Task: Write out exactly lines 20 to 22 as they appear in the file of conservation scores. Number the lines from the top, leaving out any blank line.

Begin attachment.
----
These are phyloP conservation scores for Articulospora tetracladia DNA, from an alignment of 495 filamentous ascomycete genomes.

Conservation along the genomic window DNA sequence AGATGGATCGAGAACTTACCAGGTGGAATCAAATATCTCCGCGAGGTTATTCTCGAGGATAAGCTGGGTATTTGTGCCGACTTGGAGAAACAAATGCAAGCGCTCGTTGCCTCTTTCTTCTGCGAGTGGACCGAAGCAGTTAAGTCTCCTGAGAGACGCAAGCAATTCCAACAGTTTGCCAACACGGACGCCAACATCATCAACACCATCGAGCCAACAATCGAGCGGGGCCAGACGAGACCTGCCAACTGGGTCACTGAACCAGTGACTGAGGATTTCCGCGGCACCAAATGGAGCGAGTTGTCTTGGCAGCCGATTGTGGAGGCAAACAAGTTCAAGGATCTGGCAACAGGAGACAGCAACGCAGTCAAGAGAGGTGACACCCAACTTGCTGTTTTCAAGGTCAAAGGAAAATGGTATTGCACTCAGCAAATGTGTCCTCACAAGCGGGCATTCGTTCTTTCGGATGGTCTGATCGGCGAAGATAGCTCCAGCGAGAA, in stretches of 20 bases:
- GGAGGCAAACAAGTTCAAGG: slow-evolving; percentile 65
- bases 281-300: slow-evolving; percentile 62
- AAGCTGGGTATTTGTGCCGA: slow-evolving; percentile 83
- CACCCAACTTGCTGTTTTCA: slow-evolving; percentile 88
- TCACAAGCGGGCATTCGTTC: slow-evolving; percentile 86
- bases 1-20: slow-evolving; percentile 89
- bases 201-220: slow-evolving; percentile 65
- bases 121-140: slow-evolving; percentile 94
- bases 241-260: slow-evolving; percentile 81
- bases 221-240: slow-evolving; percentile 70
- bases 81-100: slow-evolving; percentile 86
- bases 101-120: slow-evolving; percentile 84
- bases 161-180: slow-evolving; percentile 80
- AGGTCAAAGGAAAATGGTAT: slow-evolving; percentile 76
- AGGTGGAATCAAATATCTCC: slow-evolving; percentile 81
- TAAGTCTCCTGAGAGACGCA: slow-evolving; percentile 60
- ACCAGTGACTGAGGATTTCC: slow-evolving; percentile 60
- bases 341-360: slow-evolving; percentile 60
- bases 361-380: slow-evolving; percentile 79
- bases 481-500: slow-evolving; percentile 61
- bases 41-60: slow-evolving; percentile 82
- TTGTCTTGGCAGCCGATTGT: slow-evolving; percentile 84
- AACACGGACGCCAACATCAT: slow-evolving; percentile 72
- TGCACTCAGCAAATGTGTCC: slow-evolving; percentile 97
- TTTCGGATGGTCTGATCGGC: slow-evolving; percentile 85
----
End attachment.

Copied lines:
- bases 341-360: slow-evolving; percentile 60
- bases 361-380: slow-evolving; percentile 79
- bases 481-500: slow-evolving; percentile 61